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The bare forearms were scrapping against the rough bark of the logs, and that’s what I thought the rash was on Thursday and Friday and Saturday, but then by Saturday it was all too much. By that time the arms were leaking and I had to admit something was amiss. I got some advice and bought some things at the pharmacy, including a bag of Epsom salts and some Calamine lotion. But the eye’s also went crazy:

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The leaking on the arms was so exaggerated that it washed the Epsom Salts right off. We didn’t have poison oak up in Minnesota when I was a kid, and the poison ivy is only really in bush form where I was from. My situational awareness for the unexpected is obviously suffering a bit. It must be all the double negatives so common here…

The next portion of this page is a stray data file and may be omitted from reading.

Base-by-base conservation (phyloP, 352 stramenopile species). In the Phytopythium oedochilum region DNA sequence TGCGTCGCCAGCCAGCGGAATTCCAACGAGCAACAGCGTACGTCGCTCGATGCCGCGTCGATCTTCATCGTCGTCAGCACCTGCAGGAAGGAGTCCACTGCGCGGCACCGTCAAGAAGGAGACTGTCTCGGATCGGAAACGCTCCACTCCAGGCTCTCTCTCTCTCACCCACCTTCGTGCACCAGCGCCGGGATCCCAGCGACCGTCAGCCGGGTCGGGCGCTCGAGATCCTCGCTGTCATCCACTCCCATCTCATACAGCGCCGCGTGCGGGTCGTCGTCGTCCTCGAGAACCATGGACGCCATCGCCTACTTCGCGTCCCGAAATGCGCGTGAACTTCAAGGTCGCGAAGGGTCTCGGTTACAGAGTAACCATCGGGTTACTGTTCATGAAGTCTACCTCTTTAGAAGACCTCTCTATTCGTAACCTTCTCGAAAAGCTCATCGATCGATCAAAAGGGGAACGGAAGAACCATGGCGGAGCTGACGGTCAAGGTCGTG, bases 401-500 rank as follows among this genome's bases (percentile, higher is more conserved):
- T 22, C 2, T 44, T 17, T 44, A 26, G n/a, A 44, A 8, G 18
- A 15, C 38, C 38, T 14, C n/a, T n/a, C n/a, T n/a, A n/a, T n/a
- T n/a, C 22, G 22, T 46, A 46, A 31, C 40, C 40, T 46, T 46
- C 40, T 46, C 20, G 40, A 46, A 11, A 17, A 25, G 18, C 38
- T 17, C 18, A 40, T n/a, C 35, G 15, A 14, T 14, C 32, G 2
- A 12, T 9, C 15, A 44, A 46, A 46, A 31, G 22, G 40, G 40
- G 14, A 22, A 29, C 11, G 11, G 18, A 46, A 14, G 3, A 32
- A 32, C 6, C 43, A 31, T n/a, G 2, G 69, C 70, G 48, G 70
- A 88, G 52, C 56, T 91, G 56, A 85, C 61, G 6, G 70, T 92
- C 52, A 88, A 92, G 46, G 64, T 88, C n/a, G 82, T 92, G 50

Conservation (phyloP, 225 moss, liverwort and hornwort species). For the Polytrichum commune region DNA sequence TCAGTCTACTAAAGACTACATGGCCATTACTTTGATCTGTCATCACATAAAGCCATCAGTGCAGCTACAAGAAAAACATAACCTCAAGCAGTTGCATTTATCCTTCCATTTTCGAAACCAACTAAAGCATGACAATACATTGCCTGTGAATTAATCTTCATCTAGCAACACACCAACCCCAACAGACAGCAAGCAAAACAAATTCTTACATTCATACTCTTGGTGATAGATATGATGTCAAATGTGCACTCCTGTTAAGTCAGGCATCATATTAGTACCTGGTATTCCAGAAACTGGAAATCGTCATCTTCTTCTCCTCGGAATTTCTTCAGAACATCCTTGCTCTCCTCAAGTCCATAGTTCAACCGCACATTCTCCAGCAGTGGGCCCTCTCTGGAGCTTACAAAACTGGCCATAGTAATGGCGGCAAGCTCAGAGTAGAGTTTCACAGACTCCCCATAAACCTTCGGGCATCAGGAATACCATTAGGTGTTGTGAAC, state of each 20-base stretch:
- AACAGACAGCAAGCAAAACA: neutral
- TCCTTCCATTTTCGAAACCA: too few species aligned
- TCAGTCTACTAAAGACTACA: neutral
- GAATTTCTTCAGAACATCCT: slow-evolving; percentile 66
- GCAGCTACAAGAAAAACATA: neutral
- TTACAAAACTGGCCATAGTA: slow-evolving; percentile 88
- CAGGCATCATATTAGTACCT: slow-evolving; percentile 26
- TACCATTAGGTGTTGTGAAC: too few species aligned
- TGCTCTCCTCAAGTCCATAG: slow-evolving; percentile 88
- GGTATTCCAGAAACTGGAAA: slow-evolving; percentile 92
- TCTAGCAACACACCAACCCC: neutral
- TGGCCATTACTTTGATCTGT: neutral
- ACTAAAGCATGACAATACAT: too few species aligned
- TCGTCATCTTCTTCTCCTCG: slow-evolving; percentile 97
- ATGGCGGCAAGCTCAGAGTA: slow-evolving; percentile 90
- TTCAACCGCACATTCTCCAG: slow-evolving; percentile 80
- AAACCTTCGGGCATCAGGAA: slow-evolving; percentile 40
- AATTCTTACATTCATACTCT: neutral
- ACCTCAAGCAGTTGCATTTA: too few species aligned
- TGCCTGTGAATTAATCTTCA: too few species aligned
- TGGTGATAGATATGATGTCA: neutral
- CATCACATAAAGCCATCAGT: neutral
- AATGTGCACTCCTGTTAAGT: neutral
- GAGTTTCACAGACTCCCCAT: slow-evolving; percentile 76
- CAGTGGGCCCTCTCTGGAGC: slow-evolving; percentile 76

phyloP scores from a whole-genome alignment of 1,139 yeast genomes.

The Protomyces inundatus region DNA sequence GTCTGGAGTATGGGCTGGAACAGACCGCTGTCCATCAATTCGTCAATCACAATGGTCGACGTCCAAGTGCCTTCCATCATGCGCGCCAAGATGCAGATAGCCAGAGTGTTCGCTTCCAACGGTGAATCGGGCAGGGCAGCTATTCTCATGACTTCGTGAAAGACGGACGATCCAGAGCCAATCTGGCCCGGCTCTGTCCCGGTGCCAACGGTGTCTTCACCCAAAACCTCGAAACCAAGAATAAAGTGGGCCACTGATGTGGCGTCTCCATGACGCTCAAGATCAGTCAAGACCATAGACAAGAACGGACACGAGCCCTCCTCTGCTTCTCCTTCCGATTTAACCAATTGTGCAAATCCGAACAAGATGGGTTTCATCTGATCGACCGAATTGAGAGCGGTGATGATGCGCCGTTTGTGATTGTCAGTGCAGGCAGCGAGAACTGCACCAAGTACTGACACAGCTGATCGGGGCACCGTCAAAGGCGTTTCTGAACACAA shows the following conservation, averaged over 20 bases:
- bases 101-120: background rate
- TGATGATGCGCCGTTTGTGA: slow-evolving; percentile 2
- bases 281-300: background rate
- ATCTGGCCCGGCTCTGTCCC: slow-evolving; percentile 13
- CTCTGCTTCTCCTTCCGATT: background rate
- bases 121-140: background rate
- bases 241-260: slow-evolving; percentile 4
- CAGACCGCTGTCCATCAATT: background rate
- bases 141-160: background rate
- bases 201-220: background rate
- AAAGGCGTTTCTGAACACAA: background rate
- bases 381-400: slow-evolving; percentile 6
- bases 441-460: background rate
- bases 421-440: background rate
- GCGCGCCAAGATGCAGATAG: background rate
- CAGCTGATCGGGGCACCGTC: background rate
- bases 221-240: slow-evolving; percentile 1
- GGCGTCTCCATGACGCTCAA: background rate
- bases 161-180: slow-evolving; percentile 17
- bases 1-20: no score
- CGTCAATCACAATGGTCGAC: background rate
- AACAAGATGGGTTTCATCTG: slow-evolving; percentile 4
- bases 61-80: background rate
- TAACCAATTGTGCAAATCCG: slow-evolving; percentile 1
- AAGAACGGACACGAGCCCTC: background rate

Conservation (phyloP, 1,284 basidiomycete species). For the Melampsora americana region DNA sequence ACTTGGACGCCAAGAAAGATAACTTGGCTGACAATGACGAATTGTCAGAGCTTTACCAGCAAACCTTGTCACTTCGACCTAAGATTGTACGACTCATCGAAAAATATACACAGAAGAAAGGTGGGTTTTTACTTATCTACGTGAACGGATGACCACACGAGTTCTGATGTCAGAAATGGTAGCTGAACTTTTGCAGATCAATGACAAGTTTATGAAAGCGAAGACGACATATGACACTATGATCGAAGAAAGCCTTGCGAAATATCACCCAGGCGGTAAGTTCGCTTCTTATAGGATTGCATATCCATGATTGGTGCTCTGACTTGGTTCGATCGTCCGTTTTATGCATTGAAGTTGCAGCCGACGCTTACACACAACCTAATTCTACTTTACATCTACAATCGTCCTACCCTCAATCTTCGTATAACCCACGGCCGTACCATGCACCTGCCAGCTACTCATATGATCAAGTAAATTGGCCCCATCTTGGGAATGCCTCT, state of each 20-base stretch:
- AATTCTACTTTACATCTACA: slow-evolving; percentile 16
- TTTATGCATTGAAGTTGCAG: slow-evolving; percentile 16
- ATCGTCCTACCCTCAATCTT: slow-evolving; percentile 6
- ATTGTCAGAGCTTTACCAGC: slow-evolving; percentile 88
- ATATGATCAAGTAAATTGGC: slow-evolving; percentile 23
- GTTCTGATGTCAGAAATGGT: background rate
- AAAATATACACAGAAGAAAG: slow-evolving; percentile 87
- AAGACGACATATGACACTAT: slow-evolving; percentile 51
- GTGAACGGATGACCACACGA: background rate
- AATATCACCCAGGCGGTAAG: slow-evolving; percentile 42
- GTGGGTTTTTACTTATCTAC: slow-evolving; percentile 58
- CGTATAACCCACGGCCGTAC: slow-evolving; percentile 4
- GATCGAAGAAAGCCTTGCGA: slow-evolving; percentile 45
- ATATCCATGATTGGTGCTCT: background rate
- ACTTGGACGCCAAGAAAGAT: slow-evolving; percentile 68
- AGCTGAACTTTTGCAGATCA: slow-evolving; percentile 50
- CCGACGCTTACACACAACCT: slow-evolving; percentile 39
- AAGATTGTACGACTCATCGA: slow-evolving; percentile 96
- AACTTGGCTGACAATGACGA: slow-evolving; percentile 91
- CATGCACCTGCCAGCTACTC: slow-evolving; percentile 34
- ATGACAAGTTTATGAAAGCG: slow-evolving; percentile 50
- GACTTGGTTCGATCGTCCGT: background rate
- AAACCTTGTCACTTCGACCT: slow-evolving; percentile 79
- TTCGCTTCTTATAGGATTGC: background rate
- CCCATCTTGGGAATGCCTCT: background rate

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My primary care doctor is unavailable until mid-June, so I made an appointment with the Cherokee County Health Department. “The worse case I have ever seen,” said the nice doctor. I was given an 80 mg shot of Methylprednisolone and given the simultaneous usual six day tapering off course of tablets also of Methylprednisolone. I asked about a prescription cream for the itching, but considering the oozing and how deeply rooted it was, she said that creams would do “nothing.” So, I got a prescription for Hydroxyzine tablets. It’s all working pretty well. It’s still a bit like a hair shirt…

Meanwhile, a very kind neighbor who is not susceptible to poison anything offered to remove the ivy for me. How good is that?! Great!